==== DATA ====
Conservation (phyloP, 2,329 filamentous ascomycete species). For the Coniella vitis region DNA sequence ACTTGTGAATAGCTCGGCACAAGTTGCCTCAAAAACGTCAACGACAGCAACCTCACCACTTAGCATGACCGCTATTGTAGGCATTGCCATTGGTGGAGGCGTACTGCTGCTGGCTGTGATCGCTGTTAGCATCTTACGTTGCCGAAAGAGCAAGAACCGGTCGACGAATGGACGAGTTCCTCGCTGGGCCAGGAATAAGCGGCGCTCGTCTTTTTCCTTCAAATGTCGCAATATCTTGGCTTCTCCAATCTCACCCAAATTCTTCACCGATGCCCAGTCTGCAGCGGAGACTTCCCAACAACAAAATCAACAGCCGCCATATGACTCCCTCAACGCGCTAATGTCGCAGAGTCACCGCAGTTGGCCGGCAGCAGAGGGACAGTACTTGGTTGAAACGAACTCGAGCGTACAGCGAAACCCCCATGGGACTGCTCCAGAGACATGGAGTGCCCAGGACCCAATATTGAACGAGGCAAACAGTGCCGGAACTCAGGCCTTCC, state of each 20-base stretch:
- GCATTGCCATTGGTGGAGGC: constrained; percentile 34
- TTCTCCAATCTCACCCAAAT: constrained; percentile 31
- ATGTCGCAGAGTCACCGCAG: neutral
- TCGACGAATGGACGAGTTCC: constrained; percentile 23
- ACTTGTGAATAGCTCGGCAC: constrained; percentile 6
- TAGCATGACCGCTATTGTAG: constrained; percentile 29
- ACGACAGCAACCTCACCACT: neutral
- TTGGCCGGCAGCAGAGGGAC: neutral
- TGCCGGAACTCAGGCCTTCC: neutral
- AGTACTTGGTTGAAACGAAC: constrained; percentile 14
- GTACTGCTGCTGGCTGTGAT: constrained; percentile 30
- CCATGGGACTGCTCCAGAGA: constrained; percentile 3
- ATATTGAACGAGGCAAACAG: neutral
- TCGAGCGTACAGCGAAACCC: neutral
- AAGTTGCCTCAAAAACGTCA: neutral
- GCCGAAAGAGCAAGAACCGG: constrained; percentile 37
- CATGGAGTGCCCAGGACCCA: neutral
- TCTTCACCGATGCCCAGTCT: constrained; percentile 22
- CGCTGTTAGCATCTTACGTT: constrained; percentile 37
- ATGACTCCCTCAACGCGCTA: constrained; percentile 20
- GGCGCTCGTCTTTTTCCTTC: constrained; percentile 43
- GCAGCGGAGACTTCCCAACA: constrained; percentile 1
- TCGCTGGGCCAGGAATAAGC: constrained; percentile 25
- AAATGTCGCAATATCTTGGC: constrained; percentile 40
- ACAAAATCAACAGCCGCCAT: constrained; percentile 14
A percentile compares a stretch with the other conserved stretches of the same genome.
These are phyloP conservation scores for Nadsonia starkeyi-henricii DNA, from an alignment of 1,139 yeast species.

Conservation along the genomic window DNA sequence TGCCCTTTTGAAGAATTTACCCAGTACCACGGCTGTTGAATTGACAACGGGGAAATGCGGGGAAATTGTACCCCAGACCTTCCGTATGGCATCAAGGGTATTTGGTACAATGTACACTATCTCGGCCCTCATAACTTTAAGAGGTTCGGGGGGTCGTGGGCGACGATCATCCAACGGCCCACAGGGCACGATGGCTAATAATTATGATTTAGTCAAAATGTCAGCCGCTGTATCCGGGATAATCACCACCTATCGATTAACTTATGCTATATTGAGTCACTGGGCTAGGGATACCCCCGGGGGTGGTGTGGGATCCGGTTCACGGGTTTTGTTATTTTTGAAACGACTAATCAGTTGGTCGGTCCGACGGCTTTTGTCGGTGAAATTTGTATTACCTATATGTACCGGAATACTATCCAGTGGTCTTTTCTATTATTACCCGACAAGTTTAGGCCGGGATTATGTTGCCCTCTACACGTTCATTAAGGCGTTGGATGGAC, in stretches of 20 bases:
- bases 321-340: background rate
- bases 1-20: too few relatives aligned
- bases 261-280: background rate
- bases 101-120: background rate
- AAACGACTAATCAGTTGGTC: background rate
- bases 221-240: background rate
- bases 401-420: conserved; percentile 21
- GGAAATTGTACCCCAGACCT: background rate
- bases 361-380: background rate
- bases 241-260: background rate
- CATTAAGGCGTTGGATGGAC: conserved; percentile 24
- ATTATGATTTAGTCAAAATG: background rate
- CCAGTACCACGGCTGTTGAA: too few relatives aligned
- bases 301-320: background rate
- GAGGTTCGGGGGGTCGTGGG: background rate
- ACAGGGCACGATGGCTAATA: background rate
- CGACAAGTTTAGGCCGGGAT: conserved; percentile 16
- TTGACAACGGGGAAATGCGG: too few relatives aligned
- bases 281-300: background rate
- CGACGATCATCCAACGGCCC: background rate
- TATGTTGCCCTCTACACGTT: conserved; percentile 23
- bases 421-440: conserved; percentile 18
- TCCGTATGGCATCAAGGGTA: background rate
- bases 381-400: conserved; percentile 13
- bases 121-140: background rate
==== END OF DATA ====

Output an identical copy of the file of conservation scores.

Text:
Conservation (phyloP, 2,329 filamentous ascomycete species). For the Coniella vitis region DNA sequence ACTTGTGAATAGCTCGGCACAAGTTGCCTCAAAAACGTCAACGACAGCAACCTCACCACTTAGCATGACCGCTATTGTAGGCATTGCCATTGGTGGAGGCGTACTGCTGCTGGCTGTGATCGCTGTTAGCATCTTACGTTGCCGAAAGAGCAAGAACCGGTCGACGAATGGACGAGTTCCTCGCTGGGCCAGGAATAAGCGGCGCTCGTCTTTTTCCTTCAAATGTCGCAATATCTTGGCTTCTCCAATCTCACCCAAATTCTTCACCGATGCCCAGTCTGCAGCGGAGACTTCCCAACAACAAAATCAACAGCCGCCATATGACTCCCTCAACGCGCTAATGTCGCAGAGTCACCGCAGTTGGCCGGCAGCAGAGGGACAGTACTTGGTTGAAACGAACTCGAGCGTACAGCGAAACCCCCATGGGACTGCTCCAGAGACATGGAGTGCCCAGGACCCAATATTGAACGAGGCAAACAGTGCCGGAACTCAGGCCTTCC, state of each 20-base stretch:
- GCATTGCCATTGGTGGAGGC: constrained; percentile 34
- TTCTCCAATCTCACCCAAAT: constrained; percentile 31
- ATGTCGCAGAGTCACCGCAG: neutral
- TCGACGAATGGACGAGTTCC: constrained; percentile 23
- ACTTGTGAATAGCTCGGCAC: constrained; percentile 6
- TAGCATGACCGCTATTGTAG: constrained; percentile 29
- ACGACAGCAACCTCACCACT: neutral
- TTGGCCGGCAGCAGAGGGAC: neutral
- TGCCGGAACTCAGGCCTTCC: neutral
- AGTACTTGGTTGAAACGAAC: constrained; percentile 14
- GTACTGCTGCTGGCTGTGAT: constrained; percentile 30
- CCATGGGACTGCTCCAGAGA: constrained; percentile 3
- ATATTGAACGAGGCAAACAG: neutral
- TCGAGCGTACAGCGAAACCC: neutral
- AAGTTGCCTCAAAAACGTCA: neutral
- GCCGAAAGAGCAAGAACCGG: constrained; percentile 37
- CATGGAGTGCCCAGGACCCA: neutral
- TCTTCACCGATGCCCAGTCT: constrained; percentile 22
- CGCTGTTAGCATCTTACGTT: constrained; percentile 37
- ATGACTCCCTCAACGCGCTA: constrained; percentile 20
- GGCGCTCGTCTTTTTCCTTC: constrained; percentile 43
- GCAGCGGAGACTTCCCAACA: constrained; percentile 1
- TCGCTGGGCCAGGAATAAGC: constrained; percentile 25
- AAATGTCGCAATATCTTGGC: constrained; percentile 40
- ACAAAATCAACAGCCGCCAT: constrained; percentile 14
A percentile compares a stretch with the other conserved stretches of the same genome.
These are phyloP conservation scores for Nadsonia starkeyi-henricii DNA, from an alignment of 1,139 yeast species.

Conservation along the genomic window DNA sequence TGCCCTTTTGAAGAATTTACCCAGTACCACGGCTGTTGAATTGACAACGGGGAAATGCGGGGAAATTGTACCCCAGACCTTCCGTATGGCATCAAGGGTATTTGGTACAATGTACACTATCTCGGCCCTCATAACTTTAAGAGGTTCGGGGGGTCGTGGGCGACGATCATCCAACGGCCCACAGGGCACGATGGCTAATAATTATGATTTAGTCAAAATGTCAGCCGCTGTATCCGGGATAATCACCACCTATCGATTAACTTATGCTATATTGAGTCACTGGGCTAGGGATACCCCCGGGGGTGGTGTGGGATCCGGTTCACGGGTTTTGTTATTTTTGAAACGACTAATCAGTTGGTCGGTCCGACGGCTTTTGTCGGTGAAATTTGTATTACCTATATGTACCGGAATACTATCCAGTGGTCTTTTCTATTATTACCCGACAAGTTTAGGCCGGGATTATGTTGCCCTCTACACGTTCATTAAGGCGTTGGATGGAC, in stretches of 20 bases:
- bases 321-340: background rate
- bases 1-20: too few relatives aligned
- bases 261-280: background rate
- bases 101-120: background rate
- AAACGACTAATCAGTTGGTC: background rate
- bases 221-240: background rate
- bases 401-420: conserved; percentile 21
- GGAAATTGTACCCCAGACCT: background rate
- bases 361-380: background rate
- bases 241-260: background rate
- CATTAAGGCGTTGGATGGAC: conserved; percentile 24
- ATTATGATTTAGTCAAAATG: background rate
- CCAGTACCACGGCTGTTGAA: too few relatives aligned
- bases 301-320: background rate
- GAGGTTCGGGGGGTCGTGGG: background rate
- ACAGGGCACGATGGCTAATA: background rate
- CGACAAGTTTAGGCCGGGAT: conserved; percentile 16
- TTGACAACGGGGAAATGCGG: too few relatives aligned
- bases 281-300: background rate
- CGACGATCATCCAACGGCCC: background rate
- TATGTTGCCCTCTACACGTT: conserved; percentile 23
- bases 421-440: conserved; percentile 18
- TCCGTATGGCATCAAGGGTA: background rate
- bases 381-400: conserved; percentile 13
- bases 121-140: background rate